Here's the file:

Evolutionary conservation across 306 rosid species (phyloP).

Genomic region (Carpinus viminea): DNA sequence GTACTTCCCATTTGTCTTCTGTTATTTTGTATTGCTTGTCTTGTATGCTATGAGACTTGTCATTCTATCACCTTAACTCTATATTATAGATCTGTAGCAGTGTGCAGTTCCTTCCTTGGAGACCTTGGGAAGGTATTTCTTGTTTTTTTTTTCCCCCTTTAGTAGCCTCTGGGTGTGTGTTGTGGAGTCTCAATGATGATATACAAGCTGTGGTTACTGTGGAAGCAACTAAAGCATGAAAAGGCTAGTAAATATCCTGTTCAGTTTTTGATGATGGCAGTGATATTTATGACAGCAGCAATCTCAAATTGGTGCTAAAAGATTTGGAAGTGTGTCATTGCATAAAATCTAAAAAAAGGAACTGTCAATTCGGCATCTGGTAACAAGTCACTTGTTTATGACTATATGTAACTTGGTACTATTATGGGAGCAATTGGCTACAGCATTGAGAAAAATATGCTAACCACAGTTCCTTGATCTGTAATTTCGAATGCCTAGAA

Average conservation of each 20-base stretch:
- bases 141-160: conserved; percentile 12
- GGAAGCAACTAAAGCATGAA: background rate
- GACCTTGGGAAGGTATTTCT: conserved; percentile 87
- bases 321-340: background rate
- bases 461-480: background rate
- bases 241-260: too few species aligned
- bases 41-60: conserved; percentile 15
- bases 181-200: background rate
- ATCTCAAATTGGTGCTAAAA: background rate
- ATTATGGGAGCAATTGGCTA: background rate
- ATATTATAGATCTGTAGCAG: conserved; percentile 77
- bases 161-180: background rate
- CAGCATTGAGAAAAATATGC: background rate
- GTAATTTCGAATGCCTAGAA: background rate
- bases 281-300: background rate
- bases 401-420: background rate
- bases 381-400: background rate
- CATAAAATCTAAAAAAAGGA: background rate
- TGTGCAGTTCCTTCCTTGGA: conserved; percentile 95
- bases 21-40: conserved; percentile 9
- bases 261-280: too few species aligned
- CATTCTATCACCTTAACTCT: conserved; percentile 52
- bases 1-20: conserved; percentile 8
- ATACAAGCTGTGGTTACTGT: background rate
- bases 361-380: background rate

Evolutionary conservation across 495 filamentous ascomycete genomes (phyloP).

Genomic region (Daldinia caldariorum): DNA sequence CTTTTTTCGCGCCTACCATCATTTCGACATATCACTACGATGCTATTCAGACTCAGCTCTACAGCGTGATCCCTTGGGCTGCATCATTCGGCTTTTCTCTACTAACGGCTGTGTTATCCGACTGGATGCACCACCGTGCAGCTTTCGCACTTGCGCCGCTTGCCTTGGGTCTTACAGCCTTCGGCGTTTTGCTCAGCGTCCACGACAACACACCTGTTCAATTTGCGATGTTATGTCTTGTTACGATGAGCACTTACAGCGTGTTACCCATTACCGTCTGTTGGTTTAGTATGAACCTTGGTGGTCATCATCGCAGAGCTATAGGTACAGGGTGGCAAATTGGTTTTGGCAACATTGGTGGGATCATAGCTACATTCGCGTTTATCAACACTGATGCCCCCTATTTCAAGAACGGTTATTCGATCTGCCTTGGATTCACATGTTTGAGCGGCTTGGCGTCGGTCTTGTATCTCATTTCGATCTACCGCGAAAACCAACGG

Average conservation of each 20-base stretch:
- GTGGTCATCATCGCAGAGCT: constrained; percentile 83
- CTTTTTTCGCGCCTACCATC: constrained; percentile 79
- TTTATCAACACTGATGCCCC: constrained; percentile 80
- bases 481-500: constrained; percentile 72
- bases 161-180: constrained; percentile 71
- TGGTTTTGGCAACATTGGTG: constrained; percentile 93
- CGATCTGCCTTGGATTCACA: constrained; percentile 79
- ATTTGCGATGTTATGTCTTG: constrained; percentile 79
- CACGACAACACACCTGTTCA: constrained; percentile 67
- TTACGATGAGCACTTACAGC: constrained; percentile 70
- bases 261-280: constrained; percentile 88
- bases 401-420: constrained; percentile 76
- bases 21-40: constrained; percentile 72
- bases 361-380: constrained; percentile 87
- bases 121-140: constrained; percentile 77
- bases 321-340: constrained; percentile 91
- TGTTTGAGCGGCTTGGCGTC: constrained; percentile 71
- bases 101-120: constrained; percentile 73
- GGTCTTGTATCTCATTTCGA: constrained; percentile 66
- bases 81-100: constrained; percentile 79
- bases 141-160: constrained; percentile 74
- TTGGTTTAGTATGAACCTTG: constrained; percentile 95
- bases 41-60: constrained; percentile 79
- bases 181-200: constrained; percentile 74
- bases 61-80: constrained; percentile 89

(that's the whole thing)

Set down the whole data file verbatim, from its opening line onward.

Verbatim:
Evolutionary conservation across 306 rosid species (phyloP).

Genomic region (Carpinus viminea): DNA sequence GTACTTCCCATTTGTCTTCTGTTATTTTGTATTGCTTGTCTTGTATGCTATGAGACTTGTCATTCTATCACCTTAACTCTATATTATAGATCTGTAGCAGTGTGCAGTTCCTTCCTTGGAGACCTTGGGAAGGTATTTCTTGTTTTTTTTTTCCCCCTTTAGTAGCCTCTGGGTGTGTGTTGTGGAGTCTCAATGATGATATACAAGCTGTGGTTACTGTGGAAGCAACTAAAGCATGAAAAGGCTAGTAAATATCCTGTTCAGTTTTTGATGATGGCAGTGATATTTATGACAGCAGCAATCTCAAATTGGTGCTAAAAGATTTGGAAGTGTGTCATTGCATAAAATCTAAAAAAAGGAACTGTCAATTCGGCATCTGGTAACAAGTCACTTGTTTATGACTATATGTAACTTGGTACTATTATGGGAGCAATTGGCTACAGCATTGAGAAAAATATGCTAACCACAGTTCCTTGATCTGTAATTTCGAATGCCTAGAA

Average conservation of each 20-base stretch:
- bases 141-160: conserved; percentile 12
- GGAAGCAACTAAAGCATGAA: background rate
- GACCTTGGGAAGGTATTTCT: conserved; percentile 87
- bases 321-340: background rate
- bases 461-480: background rate
- bases 241-260: too few species aligned
- bases 41-60: conserved; percentile 15
- bases 181-200: background rate
- ATCTCAAATTGGTGCTAAAA: background rate
- ATTATGGGAGCAATTGGCTA: background rate
- ATATTATAGATCTGTAGCAG: conserved; percentile 77
- bases 161-180: background rate
- CAGCATTGAGAAAAATATGC: background rate
- GTAATTTCGAATGCCTAGAA: background rate
- bases 281-300: background rate
- bases 401-420: background rate
- bases 381-400: background rate
- CATAAAATCTAAAAAAAGGA: background rate
- TGTGCAGTTCCTTCCTTGGA: conserved; percentile 95
- bases 21-40: conserved; percentile 9
- bases 261-280: too few species aligned
- CATTCTATCACCTTAACTCT: conserved; percentile 52
- bases 1-20: conserved; percentile 8
- ATACAAGCTGTGGTTACTGT: background rate
- bases 361-380: background rate

Evolutionary conservation across 495 filamentous ascomycete genomes (phyloP).

Genomic region (Daldinia caldariorum): DNA sequence CTTTTTTCGCGCCTACCATCATTTCGACATATCACTACGATGCTATTCAGACTCAGCTCTACAGCGTGATCCCTTGGGCTGCATCATTCGGCTTTTCTCTACTAACGGCTGTGTTATCCGACTGGATGCACCACCGTGCAGCTTTCGCACTTGCGCCGCTTGCCTTGGGTCTTACAGCCTTCGGCGTTTTGCTCAGCGTCCACGACAACACACCTGTTCAATTTGCGATGTTATGTCTTGTTACGATGAGCACTTACAGCGTGTTACCCATTACCGTCTGTTGGTTTAGTATGAACCTTGGTGGTCATCATCGCAGAGCTATAGGTACAGGGTGGCAAATTGGTTTTGGCAACATTGGTGGGATCATAGCTACATTCGCGTTTATCAACACTGATGCCCCCTATTTCAAGAACGGTTATTCGATCTGCCTTGGATTCACATGTTTGAGCGGCTTGGCGTCGGTCTTGTATCTCATTTCGATCTACCGCGAAAACCAACGG

Average conservation of each 20-base stretch:
- GTGGTCATCATCGCAGAGCT: constrained; percentile 83
- CTTTTTTCGCGCCTACCATC: constrained; percentile 79
- TTTATCAACACTGATGCCCC: constrained; percentile 80
- bases 481-500: constrained; percentile 72
- bases 161-180: constrained; percentile 71
- TGGTTTTGGCAACATTGGTG: constrained; percentile 93
- CGATCTGCCTTGGATTCACA: constrained; percentile 79
- ATTTGCGATGTTATGTCTTG: constrained; percentile 79
- CACGACAACACACCTGTTCA: constrained; percentile 67
- TTACGATGAGCACTTACAGC: constrained; percentile 70
- bases 261-280: constrained; percentile 88
- bases 401-420: constrained; percentile 76
- bases 21-40: constrained; percentile 72
- bases 361-380: constrained; percentile 87
- bases 121-140: constrained; percentile 77
- bases 321-340: constrained; percentile 91
- TGTTTGAGCGGCTTGGCGTC: constrained; percentile 71
- bases 101-120: constrained; percentile 73
- GGTCTTGTATCTCATTTCGA: constrained; percentile 66
- bases 81-100: constrained; percentile 79
- bases 141-160: constrained; percentile 74
- TTGGTTTAGTATGAACCTTG: constrained; percentile 95
- bases 41-60: constrained; percentile 79
- bases 181-200: constrained; percentile 74
- bases 61-80: constrained; percentile 89